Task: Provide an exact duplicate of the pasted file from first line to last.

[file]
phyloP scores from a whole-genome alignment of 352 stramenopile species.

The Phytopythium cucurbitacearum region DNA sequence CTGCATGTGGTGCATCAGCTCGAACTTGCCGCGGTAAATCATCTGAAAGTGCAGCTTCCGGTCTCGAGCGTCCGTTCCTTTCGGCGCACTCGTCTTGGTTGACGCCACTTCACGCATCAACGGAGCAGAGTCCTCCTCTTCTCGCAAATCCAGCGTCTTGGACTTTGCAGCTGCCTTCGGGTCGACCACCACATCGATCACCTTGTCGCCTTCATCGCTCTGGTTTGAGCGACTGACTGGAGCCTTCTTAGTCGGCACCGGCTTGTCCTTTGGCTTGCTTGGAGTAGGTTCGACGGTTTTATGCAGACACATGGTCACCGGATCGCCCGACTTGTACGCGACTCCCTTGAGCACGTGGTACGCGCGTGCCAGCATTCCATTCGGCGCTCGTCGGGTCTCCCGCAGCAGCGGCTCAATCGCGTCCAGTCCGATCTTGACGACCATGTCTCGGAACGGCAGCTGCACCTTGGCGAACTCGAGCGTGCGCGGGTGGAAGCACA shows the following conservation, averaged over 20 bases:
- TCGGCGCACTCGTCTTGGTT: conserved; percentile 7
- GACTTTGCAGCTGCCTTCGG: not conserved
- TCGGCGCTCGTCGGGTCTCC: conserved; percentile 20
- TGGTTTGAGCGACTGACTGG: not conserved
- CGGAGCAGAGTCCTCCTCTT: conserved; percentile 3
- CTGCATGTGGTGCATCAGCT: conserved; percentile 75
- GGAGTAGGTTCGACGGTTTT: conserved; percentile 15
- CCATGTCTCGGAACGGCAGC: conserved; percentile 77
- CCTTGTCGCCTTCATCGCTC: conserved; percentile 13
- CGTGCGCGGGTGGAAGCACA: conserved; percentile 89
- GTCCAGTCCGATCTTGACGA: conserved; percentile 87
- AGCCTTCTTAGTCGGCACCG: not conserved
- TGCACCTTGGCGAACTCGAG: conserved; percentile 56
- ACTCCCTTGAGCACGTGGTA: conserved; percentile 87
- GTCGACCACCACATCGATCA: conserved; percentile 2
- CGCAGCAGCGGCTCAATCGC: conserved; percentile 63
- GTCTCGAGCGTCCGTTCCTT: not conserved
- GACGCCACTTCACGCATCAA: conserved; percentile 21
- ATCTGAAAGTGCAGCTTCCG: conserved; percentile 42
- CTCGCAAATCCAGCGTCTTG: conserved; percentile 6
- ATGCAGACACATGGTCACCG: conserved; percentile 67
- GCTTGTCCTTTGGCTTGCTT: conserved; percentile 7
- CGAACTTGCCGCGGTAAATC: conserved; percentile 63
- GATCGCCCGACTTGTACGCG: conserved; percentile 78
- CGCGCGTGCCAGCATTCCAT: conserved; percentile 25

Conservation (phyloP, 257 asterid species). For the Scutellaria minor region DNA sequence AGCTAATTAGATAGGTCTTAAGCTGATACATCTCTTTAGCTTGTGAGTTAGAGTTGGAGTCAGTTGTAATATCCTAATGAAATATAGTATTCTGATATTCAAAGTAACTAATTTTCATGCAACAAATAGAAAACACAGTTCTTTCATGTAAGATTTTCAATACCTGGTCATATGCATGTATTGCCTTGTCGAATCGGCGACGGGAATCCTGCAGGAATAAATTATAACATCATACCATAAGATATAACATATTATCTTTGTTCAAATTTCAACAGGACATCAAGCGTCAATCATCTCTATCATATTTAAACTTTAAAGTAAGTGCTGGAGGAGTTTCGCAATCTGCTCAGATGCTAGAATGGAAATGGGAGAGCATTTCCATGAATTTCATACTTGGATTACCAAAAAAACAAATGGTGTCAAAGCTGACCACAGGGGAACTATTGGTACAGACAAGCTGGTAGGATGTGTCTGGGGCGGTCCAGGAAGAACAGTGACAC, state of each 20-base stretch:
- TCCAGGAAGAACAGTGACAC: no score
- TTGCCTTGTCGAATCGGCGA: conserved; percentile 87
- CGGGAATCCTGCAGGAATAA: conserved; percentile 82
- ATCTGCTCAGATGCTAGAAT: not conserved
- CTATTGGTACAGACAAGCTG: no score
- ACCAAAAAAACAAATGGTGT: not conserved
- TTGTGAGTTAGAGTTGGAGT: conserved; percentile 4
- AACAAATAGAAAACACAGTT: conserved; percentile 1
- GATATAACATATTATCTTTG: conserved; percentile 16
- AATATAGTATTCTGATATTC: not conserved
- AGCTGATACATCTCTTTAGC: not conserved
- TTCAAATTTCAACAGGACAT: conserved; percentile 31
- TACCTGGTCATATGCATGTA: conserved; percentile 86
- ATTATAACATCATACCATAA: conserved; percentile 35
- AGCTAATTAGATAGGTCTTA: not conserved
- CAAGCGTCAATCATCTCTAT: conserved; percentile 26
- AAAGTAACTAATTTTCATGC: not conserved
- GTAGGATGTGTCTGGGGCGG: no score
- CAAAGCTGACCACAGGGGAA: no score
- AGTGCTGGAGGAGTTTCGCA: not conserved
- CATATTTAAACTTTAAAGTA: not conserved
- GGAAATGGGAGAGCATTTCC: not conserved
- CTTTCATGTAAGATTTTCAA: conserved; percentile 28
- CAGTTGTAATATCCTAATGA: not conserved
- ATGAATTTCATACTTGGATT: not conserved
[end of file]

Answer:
phyloP scores from a whole-genome alignment of 352 stramenopile species.

The Phytopythium cucurbitacearum region DNA sequence CTGCATGTGGTGCATCAGCTCGAACTTGCCGCGGTAAATCATCTGAAAGTGCAGCTTCCGGTCTCGAGCGTCCGTTCCTTTCGGCGCACTCGTCTTGGTTGACGCCACTTCACGCATCAACGGAGCAGAGTCCTCCTCTTCTCGCAAATCCAGCGTCTTGGACTTTGCAGCTGCCTTCGGGTCGACCACCACATCGATCACCTTGTCGCCTTCATCGCTCTGGTTTGAGCGACTGACTGGAGCCTTCTTAGTCGGCACCGGCTTGTCCTTTGGCTTGCTTGGAGTAGGTTCGACGGTTTTATGCAGACACATGGTCACCGGATCGCCCGACTTGTACGCGACTCCCTTGAGCACGTGGTACGCGCGTGCCAGCATTCCATTCGGCGCTCGTCGGGTCTCCCGCAGCAGCGGCTCAATCGCGTCCAGTCCGATCTTGACGACCATGTCTCGGAACGGCAGCTGCACCTTGGCGAACTCGAGCGTGCGCGGGTGGAAGCACA shows the following conservation, averaged over 20 bases:
- TCGGCGCACTCGTCTTGGTT: conserved; percentile 7
- GACTTTGCAGCTGCCTTCGG: not conserved
- TCGGCGCTCGTCGGGTCTCC: conserved; percentile 20
- TGGTTTGAGCGACTGACTGG: not conserved
- CGGAGCAGAGTCCTCCTCTT: conserved; percentile 3
- CTGCATGTGGTGCATCAGCT: conserved; percentile 75
- GGAGTAGGTTCGACGGTTTT: conserved; percentile 15
- CCATGTCTCGGAACGGCAGC: conserved; percentile 77
- CCTTGTCGCCTTCATCGCTC: conserved; percentile 13
- CGTGCGCGGGTGGAAGCACA: conserved; percentile 89
- GTCCAGTCCGATCTTGACGA: conserved; percentile 87
- AGCCTTCTTAGTCGGCACCG: not conserved
- TGCACCTTGGCGAACTCGAG: conserved; percentile 56
- ACTCCCTTGAGCACGTGGTA: conserved; percentile 87
- GTCGACCACCACATCGATCA: conserved; percentile 2
- CGCAGCAGCGGCTCAATCGC: conserved; percentile 63
- GTCTCGAGCGTCCGTTCCTT: not conserved
- GACGCCACTTCACGCATCAA: conserved; percentile 21
- ATCTGAAAGTGCAGCTTCCG: conserved; percentile 42
- CTCGCAAATCCAGCGTCTTG: conserved; percentile 6
- ATGCAGACACATGGTCACCG: conserved; percentile 67
- GCTTGTCCTTTGGCTTGCTT: conserved; percentile 7
- CGAACTTGCCGCGGTAAATC: conserved; percentile 63
- GATCGCCCGACTTGTACGCG: conserved; percentile 78
- CGCGCGTGCCAGCATTCCAT: conserved; percentile 25

Conservation (phyloP, 257 asterid species). For the Scutellaria minor region DNA sequence AGCTAATTAGATAGGTCTTAAGCTGATACATCTCTTTAGCTTGTGAGTTAGAGTTGGAGTCAGTTGTAATATCCTAATGAAATATAGTATTCTGATATTCAAAGTAACTAATTTTCATGCAACAAATAGAAAACACAGTTCTTTCATGTAAGATTTTCAATACCTGGTCATATGCATGTATTGCCTTGTCGAATCGGCGACGGGAATCCTGCAGGAATAAATTATAACATCATACCATAAGATATAACATATTATCTTTGTTCAAATTTCAACAGGACATCAAGCGTCAATCATCTCTATCATATTTAAACTTTAAAGTAAGTGCTGGAGGAGTTTCGCAATCTGCTCAGATGCTAGAATGGAAATGGGAGAGCATTTCCATGAATTTCATACTTGGATTACCAAAAAAACAAATGGTGTCAAAGCTGACCACAGGGGAACTATTGGTACAGACAAGCTGGTAGGATGTGTCTGGGGCGGTCCAGGAAGAACAGTGACAC, state of each 20-base stretch:
- TCCAGGAAGAACAGTGACAC: no score
- TTGCCTTGTCGAATCGGCGA: conserved; percentile 87
- CGGGAATCCTGCAGGAATAA: conserved; percentile 82
- ATCTGCTCAGATGCTAGAAT: not conserved
- CTATTGGTACAGACAAGCTG: no score
- ACCAAAAAAACAAATGGTGT: not conserved
- TTGTGAGTTAGAGTTGGAGT: conserved; percentile 4
- AACAAATAGAAAACACAGTT: conserved; percentile 1
- GATATAACATATTATCTTTG: conserved; percentile 16
- AATATAGTATTCTGATATTC: not conserved
- AGCTGATACATCTCTTTAGC: not conserved
- TTCAAATTTCAACAGGACAT: conserved; percentile 31
- TACCTGGTCATATGCATGTA: conserved; percentile 86
- ATTATAACATCATACCATAA: conserved; percentile 35
- AGCTAATTAGATAGGTCTTA: not conserved
- CAAGCGTCAATCATCTCTAT: conserved; percentile 26
- AAAGTAACTAATTTTCATGC: not conserved
- GTAGGATGTGTCTGGGGCGG: no score
- CAAAGCTGACCACAGGGGAA: no score
- AGTGCTGGAGGAGTTTCGCA: not conserved
- CATATTTAAACTTTAAAGTA: not conserved
- GGAAATGGGAGAGCATTTCC: not conserved
- CTTTCATGTAAGATTTTCAA: conserved; percentile 28
- CAGTTGTAATATCCTAATGA: not conserved
- ATGAATTTCATACTTGGATT: not conserved